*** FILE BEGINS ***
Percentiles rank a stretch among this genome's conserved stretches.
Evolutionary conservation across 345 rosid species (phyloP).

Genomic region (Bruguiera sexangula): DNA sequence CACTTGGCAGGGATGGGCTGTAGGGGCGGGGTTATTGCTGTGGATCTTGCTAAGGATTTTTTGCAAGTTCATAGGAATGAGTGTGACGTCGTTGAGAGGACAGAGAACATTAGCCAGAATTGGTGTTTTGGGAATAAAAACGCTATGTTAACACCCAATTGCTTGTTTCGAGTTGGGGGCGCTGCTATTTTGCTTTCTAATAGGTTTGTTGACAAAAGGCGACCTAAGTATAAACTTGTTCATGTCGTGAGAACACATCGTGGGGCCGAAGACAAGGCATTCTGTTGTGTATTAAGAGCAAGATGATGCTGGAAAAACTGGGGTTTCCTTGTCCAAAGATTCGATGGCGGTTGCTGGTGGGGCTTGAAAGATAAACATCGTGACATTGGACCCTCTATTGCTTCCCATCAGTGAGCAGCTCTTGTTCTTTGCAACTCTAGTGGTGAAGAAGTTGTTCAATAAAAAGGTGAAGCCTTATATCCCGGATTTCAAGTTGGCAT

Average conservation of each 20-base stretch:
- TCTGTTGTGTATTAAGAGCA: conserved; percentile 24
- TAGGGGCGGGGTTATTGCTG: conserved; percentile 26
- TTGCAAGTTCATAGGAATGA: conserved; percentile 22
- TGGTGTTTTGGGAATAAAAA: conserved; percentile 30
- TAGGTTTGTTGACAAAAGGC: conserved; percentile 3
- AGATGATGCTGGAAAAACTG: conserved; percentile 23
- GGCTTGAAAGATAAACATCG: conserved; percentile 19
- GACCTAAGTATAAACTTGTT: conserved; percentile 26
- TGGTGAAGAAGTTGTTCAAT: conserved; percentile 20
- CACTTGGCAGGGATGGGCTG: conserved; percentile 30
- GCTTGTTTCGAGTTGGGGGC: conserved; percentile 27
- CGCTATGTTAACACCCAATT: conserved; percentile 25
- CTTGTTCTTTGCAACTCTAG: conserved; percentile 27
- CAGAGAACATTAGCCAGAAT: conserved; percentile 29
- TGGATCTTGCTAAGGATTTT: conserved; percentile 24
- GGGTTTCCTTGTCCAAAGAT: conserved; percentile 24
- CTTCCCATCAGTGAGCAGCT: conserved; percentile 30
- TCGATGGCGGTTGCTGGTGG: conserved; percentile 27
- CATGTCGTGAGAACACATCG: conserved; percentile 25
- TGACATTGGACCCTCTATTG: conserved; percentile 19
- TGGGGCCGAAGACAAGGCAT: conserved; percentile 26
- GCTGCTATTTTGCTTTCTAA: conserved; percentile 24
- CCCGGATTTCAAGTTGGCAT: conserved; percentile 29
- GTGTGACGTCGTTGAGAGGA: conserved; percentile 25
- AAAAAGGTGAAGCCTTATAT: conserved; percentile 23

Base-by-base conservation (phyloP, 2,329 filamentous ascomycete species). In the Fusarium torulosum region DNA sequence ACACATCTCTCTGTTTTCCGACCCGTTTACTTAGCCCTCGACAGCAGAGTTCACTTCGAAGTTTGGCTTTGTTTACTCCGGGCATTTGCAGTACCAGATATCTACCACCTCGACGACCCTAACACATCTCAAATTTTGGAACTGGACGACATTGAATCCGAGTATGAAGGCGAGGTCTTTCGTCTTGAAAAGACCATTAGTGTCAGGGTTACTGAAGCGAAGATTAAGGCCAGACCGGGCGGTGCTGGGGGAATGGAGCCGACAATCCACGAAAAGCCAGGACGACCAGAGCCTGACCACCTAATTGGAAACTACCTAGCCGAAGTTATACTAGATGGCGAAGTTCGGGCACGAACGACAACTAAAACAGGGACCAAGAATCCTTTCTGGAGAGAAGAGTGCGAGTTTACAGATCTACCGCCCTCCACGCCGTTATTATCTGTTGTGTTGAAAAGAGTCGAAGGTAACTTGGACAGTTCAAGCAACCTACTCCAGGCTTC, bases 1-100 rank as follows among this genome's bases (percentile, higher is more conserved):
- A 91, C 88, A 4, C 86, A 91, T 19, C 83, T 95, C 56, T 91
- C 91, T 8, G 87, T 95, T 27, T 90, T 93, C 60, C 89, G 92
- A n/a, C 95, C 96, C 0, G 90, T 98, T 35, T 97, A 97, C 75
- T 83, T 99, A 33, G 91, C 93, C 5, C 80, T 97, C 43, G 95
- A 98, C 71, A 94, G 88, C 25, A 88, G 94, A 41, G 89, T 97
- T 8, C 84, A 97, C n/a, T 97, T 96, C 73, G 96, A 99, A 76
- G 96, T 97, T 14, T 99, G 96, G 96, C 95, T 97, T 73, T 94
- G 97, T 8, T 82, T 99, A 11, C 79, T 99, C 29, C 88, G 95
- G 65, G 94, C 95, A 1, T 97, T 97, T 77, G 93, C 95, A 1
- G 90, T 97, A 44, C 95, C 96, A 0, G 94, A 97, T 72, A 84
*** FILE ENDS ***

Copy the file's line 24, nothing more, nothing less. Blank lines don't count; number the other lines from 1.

- TGACATTGGACCCTCTATTG: conserved; percentile 19